Keith Yamamoto is Vice Chancellor for Science Policy and Strategy and Director of Precision Medicine at UCSF. After earning a PhD at Princeton, he came to UCSF in 1973. He served as chair of the Department of Cellular and Molecular Pharmacology from 1994 to 2003 and as Vice Dean for Research in the School of Medicine from 2002 to 2015. Yamamoto has long been an international leader in studying the mechanisms of signaling and gene regulation by intracellular receptors; he closed his research laboratory in October of 2019.
Has the process of closing down your lab affected your research interests? What research are you most excited about right now, and why?
We’ve been pursuing a set of big research questions for 43 years in my lab. We’re writing seven papers right now, so the work still feels very current. I’m really excited that we have reached a new level of understanding about how cell and physiologic context drives differential gene expression networks; transcription patterns are precise in a given context yet highly plastic from context to context. Gaining a foothold on how cells and organisms solve this paradox provides insight into many interesting biological processes and biomedical concerns.
What did you like about working with C. elegans?
Unparalleled genetic accessibility for a metazoan. It has a small, compact genome, and it’s a self-fertilizing hermaphrodite. These characteristics open up questions—and approaches to answering them—at an entirely different level.
As a grad student working with mammalian cells and tissues, I was nevertheless very tuned in to bacteriophage lambda genetics. I felt that phage lambda was the most “intellectually elegant” biological system because it seemed that a brilliant lambda geneticist could, in the morning, dream up a beautiful experiment to address a consequential research question, plate out bacteria and phage in the afternoon, and the next morning, check out the plates and have an answer! Okay, it wasn’t exactly that simple, but you get the idea. And among metazoans, C. elegans has a similar elegance; it’s experimentally approachable in ways that are intellectually pleasing and potentially rewarding. It’s a sort of “grown up” lambda phage.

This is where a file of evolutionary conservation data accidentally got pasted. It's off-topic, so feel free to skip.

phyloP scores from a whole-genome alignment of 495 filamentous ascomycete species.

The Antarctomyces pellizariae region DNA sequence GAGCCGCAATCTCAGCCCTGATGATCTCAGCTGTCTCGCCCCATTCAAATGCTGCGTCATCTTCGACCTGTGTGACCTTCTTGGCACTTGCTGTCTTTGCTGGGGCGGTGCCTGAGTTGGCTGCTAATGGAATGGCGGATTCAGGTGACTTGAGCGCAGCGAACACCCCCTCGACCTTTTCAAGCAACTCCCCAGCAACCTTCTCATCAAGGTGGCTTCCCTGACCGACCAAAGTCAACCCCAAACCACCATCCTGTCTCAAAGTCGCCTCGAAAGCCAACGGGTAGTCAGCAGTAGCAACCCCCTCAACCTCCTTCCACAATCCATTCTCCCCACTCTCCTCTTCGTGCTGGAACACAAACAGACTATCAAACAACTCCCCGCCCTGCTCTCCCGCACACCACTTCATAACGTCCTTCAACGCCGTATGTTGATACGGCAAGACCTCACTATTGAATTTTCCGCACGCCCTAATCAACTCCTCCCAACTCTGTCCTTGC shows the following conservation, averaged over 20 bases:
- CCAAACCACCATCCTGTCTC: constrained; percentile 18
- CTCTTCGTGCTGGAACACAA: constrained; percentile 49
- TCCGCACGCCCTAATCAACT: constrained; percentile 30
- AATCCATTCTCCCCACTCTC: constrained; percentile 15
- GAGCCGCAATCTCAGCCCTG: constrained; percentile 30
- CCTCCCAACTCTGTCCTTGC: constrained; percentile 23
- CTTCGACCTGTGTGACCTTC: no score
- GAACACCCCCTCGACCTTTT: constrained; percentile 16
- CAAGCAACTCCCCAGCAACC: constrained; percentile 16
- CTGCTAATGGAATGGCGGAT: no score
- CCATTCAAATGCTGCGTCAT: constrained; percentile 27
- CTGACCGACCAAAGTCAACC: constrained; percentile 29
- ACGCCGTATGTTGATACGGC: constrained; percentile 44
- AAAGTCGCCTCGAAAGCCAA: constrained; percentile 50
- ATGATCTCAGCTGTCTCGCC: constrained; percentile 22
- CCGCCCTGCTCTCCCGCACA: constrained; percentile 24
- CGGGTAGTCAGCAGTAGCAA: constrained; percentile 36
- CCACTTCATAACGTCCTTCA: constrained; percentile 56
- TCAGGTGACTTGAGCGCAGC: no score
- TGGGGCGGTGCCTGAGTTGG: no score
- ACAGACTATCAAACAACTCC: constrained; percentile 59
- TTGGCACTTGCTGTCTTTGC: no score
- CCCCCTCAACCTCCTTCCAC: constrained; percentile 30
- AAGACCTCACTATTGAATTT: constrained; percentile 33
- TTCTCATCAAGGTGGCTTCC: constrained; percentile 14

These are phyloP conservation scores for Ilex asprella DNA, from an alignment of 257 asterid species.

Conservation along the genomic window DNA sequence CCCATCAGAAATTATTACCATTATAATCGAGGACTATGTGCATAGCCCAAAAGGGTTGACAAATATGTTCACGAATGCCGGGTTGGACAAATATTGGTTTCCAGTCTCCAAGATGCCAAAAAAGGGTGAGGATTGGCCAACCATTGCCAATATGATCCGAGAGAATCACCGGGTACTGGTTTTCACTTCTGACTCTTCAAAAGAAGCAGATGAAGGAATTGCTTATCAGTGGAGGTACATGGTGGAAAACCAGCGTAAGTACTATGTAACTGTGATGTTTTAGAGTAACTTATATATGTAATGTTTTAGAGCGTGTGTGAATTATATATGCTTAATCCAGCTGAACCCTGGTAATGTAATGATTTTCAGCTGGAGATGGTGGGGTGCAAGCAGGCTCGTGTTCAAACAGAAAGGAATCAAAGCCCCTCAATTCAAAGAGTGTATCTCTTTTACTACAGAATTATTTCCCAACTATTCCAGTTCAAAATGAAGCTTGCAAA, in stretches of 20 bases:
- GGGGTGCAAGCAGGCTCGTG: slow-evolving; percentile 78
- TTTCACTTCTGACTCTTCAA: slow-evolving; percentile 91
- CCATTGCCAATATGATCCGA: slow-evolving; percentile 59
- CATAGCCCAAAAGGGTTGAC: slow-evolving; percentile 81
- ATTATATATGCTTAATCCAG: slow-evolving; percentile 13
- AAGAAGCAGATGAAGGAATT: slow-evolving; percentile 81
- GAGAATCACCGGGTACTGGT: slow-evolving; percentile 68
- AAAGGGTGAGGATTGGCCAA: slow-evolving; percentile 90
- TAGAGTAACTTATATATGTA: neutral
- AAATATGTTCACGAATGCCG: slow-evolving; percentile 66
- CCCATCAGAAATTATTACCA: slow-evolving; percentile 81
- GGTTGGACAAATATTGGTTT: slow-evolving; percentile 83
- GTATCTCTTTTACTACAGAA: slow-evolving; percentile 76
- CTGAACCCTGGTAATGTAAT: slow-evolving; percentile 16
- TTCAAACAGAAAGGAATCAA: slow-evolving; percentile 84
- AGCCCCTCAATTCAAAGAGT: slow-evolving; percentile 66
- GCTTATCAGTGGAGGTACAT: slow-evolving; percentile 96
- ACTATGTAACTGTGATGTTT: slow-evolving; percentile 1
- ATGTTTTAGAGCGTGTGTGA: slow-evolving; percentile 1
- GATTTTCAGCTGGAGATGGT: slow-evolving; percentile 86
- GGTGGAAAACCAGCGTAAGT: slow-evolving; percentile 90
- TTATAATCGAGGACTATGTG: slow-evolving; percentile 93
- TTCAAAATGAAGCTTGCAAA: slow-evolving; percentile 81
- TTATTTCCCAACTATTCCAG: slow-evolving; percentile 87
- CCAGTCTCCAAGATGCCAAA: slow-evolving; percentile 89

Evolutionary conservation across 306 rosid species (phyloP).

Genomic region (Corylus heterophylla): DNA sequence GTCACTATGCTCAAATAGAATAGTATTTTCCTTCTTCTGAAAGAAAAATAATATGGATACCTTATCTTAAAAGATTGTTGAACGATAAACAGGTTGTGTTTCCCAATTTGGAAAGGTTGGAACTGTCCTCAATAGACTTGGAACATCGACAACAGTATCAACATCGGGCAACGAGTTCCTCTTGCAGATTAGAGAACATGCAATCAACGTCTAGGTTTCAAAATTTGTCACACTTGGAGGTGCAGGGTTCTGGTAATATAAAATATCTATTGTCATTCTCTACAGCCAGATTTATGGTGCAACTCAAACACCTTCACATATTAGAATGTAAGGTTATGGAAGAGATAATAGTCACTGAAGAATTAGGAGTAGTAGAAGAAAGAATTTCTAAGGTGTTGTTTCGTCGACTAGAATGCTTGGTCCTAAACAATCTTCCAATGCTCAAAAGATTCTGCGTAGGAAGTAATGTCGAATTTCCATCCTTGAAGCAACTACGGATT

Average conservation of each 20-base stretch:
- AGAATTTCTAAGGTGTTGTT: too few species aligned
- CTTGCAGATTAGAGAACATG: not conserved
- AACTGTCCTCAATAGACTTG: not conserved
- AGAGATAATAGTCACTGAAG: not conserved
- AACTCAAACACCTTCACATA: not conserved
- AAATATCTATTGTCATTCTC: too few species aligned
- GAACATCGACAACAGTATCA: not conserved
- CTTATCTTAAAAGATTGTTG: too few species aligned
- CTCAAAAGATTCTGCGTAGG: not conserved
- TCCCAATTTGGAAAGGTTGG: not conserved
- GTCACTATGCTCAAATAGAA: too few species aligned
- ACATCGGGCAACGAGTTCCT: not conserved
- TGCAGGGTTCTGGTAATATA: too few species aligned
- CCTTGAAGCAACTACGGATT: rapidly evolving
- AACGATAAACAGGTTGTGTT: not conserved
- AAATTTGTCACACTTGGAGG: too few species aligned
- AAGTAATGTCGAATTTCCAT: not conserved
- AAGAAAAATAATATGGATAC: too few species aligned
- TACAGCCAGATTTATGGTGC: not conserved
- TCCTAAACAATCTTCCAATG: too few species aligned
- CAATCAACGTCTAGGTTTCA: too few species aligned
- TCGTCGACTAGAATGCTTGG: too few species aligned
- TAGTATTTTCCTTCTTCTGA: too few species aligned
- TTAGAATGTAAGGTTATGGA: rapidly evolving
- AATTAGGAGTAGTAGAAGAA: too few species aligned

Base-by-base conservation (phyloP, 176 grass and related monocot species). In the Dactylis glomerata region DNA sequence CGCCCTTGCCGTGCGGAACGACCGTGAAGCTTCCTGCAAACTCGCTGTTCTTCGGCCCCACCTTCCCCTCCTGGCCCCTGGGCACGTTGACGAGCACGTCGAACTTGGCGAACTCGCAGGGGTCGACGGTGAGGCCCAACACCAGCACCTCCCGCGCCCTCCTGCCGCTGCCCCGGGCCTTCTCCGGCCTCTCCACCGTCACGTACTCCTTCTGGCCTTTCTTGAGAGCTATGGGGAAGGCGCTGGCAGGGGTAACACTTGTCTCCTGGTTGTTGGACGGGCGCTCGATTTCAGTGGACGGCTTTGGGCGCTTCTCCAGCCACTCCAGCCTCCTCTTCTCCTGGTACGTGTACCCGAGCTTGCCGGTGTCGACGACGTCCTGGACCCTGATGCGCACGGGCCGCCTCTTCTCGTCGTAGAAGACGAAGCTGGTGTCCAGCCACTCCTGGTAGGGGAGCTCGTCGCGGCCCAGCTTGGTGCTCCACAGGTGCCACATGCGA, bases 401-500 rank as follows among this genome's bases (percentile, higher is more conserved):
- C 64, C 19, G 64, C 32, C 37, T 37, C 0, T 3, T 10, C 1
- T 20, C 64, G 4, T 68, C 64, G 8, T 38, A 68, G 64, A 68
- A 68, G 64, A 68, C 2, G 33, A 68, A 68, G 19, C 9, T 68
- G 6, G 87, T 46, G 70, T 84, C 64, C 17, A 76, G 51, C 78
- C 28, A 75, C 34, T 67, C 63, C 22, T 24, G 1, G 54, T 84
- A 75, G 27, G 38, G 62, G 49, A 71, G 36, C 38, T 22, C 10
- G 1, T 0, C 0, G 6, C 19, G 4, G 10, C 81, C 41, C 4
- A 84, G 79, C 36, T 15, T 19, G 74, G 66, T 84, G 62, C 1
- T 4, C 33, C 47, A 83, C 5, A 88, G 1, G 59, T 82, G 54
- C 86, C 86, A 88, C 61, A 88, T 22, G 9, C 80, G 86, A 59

For the past 15 years, we’ve toggled back and forth between mammalian and C. elegans work in the lab. What we’ve learned in worms has almost always informed our mammalian studies.
Is there anything about yourself or the field that made you feel like you didn’t belong in science? What would you say to early career scientists struggling with the same feeling?